Hon. Mustafa Haidi Makunganya Mkullo,
H.E. Mr. Katsuya Okada,
Ladies and Gentlemen,
Thank you for organizing this very important plenary session on achieving MDGs - a contribution to UN MDGs Summit in September. Before I begin, I would like to particularly thank our co-chair, Mr. Babacar Cisse of UNDP-Regional Bureau for Africa for his strong commitment and leadership.
Five years from the agreed target date of 2015, we stand at a crossroads. Many African countries have achieved remarkable progress. However, the challenges are still immense in the continent. The financial and economic crisis, the food crisis, climate change and natural disasters threaten to reverse the hard-won gains made in Africa.
The Summit in September is an opportunity to keep our promise to the millions of people in Africa who are still suffering. It is therefore appreciated that the TICAD (Tokyo International Conference on African Development) process is focusing on the MDGs, under the approach of “human security,” which aims to build societies in which people are protected from threats against their lives, livelihoods and dignity, and are empowered to realize their full potential.
This approach centered on Human security allows the TICAD process to continue to pay attention to the inter-relatedness of each of the MDGs, their comprehensive nature and to the need to ensure the broadest participation to the decisions aimed at attaining its goals and targets. The TICAD process should also continue to proactively focus on the areas where gaps and delays are most striking in Africa. It is clear that Africa is the continent least expected to achieve many of the MDGs. It is therefore important, on one hand, that African countries should continue to demonstrate strong will and commitment to achieve the MDGs. Development partners on the other hand should continue to work towards fulfilling their commitments to the achievement of the MDGs.
African countries have put in place the necessary institutional and policy reforms in an effort to achieve the MDGs. These include among others: (i) integrating the MDGs into national development plans/strategies; (ii) scaling up the quick impact initiatives such as allocating more resources to education, agriculture, health and water and sanitation and introducing significant institutional innovations-decentralization to improve social services delivery; (iii) improving macroeconomic policy coordination and establishing the African Peer Review Mechanism (APRM).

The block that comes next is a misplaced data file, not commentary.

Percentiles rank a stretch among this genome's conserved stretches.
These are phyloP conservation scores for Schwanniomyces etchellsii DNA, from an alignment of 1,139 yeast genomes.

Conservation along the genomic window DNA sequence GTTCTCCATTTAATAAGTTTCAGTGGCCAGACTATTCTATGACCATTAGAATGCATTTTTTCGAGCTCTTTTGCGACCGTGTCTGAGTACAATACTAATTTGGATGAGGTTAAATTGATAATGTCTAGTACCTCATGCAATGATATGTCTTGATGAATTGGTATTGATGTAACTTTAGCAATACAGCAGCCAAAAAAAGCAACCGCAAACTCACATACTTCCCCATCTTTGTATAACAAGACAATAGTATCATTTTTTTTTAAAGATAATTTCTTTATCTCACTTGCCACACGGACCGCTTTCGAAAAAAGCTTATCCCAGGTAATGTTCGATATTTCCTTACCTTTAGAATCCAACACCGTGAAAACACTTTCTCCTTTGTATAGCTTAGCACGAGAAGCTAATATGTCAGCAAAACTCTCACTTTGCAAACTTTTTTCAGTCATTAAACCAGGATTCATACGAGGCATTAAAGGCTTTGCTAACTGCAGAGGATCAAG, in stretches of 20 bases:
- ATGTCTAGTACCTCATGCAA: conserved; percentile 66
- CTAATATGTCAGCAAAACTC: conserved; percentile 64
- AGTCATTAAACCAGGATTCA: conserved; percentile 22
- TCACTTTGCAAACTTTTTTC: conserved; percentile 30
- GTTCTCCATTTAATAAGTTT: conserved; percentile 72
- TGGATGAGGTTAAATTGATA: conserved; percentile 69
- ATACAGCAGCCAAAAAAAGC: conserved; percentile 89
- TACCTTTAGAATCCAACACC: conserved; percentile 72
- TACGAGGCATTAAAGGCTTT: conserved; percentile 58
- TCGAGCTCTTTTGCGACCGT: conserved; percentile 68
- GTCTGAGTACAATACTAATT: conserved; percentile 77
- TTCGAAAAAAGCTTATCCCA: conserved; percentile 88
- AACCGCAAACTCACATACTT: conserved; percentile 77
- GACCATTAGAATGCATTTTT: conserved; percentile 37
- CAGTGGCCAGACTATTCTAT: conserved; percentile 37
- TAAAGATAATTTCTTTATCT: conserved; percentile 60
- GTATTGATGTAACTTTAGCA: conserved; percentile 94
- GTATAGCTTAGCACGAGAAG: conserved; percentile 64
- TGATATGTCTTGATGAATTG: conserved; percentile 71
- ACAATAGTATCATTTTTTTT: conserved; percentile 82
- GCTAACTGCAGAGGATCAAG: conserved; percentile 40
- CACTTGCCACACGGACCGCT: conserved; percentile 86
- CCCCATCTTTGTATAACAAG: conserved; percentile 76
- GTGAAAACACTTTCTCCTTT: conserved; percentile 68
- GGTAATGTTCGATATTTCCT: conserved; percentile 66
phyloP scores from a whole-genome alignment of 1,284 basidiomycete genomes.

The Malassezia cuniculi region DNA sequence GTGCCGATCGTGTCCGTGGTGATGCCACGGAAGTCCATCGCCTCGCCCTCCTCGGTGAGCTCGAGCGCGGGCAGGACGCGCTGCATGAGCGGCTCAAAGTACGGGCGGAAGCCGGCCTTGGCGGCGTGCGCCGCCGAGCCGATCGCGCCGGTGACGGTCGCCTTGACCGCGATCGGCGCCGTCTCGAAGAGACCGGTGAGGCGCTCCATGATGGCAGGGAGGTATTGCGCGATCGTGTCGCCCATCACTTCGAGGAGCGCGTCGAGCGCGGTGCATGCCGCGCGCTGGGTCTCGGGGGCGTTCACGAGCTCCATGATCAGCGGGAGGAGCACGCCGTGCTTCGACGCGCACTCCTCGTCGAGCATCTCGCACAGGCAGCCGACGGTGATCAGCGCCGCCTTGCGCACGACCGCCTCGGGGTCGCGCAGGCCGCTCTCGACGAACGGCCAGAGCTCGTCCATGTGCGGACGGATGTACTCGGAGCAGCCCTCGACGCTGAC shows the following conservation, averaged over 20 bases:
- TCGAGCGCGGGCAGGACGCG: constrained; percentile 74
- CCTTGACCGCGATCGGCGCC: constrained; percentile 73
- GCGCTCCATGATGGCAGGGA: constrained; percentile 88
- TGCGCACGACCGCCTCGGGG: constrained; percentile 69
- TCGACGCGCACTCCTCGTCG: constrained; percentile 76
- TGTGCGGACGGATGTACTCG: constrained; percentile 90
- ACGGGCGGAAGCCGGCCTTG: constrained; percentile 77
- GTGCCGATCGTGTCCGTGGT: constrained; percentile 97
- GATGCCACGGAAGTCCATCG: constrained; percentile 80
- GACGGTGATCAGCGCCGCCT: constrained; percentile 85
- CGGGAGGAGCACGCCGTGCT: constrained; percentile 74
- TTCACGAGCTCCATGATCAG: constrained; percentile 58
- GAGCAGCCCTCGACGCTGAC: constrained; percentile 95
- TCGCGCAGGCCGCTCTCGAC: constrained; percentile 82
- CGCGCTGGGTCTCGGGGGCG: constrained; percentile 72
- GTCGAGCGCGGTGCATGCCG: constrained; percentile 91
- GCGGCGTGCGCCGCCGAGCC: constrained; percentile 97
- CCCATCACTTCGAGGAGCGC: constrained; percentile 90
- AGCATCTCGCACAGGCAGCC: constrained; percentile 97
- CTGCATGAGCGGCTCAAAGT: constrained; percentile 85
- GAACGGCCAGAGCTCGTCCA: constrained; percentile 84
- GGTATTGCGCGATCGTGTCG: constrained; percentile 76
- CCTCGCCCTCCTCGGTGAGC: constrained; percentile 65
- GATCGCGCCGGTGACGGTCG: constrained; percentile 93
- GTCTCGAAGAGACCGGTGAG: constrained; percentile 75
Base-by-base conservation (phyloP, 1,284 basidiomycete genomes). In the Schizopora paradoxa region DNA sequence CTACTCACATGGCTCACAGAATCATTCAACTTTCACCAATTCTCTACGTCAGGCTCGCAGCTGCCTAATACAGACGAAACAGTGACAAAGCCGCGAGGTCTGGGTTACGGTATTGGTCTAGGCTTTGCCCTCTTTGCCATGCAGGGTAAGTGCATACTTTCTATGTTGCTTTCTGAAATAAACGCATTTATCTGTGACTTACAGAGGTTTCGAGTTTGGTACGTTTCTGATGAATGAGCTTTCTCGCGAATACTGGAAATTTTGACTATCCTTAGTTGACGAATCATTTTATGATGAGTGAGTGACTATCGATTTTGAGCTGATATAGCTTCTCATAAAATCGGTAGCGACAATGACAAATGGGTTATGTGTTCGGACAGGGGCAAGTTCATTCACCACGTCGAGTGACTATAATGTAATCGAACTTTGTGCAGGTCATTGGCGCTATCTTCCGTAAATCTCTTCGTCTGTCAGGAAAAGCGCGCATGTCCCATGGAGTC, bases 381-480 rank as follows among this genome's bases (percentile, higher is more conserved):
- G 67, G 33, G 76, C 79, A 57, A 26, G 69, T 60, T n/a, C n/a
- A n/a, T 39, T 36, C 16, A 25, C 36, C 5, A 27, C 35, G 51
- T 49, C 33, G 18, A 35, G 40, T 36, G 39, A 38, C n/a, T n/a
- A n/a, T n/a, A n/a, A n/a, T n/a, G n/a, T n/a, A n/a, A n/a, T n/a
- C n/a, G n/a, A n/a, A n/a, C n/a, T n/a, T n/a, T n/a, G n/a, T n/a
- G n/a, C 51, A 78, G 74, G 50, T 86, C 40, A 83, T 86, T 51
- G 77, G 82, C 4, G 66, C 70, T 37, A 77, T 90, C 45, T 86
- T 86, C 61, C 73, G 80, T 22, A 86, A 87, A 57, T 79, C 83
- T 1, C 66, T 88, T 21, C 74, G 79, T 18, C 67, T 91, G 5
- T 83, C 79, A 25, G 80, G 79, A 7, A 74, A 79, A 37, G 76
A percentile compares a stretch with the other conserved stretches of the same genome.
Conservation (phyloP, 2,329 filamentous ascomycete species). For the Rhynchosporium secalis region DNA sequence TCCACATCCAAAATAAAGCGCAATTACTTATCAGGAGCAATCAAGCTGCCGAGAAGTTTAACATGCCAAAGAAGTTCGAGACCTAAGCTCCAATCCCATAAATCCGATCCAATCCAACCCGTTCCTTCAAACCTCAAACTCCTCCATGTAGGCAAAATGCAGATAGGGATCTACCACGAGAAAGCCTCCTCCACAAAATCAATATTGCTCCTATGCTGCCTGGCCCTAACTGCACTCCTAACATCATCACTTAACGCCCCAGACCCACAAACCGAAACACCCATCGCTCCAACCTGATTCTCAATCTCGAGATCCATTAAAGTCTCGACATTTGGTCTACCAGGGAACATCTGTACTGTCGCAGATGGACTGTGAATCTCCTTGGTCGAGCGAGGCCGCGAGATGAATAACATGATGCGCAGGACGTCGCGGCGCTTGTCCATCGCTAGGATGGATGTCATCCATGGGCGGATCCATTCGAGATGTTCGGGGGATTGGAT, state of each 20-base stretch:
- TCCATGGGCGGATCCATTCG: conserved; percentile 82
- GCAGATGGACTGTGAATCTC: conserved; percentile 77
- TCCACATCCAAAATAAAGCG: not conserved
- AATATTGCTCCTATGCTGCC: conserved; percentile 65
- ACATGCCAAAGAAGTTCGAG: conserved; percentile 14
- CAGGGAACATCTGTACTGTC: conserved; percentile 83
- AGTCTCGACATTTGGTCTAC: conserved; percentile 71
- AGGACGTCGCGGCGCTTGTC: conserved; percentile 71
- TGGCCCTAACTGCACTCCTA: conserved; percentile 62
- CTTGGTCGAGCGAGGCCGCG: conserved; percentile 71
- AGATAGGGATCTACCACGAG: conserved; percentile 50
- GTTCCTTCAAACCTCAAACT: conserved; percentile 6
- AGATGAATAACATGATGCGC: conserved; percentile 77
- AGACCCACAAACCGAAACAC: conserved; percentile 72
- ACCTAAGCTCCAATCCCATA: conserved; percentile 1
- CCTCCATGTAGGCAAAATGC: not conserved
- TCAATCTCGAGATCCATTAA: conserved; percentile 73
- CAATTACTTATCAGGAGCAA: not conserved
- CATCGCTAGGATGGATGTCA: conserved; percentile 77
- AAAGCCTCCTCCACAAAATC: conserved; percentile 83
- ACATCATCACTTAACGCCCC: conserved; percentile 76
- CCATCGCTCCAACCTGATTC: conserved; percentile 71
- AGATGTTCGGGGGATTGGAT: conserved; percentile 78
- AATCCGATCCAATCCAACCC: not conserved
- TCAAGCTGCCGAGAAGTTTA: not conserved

These reforms have led to increases in agricultural productivity, primary school enrolment, malaria control, access to clean water supply and vaccination campaigns. The reforms have also led to improved economic and political governance and increased mobilization of domestic resources to finance development which provided necessary conditions for the use of scaled-up ODA. All these initiatives have given greater impetus to efforts to reach the MDGs.
After ten years of implementing the MDGs, evidence shows that the continent has made significant progress towards meeting the targets. This includes progress on social indicators such as net primary education enrolment, childhood immunization, stemming the spread of HIV/AIDS and TB, and gender parity including the representation of women in national parliaments and parity in primary education.
However, in the area of poverty reduction, employment and most health-related goals, progress is mixed. Reducing maternal mortality has had the worst performance of all the MDGs with roughly 1 in 20 African women likely to die of a condition related to pregnancy and childbirth, compared to 1 in 2,400 in Europe. This is inconceivable.
It is important to note that if the current trend continues coupled with absence of strong policy response and international support, the African continent will not meet a significant number of the MDGs by 2015.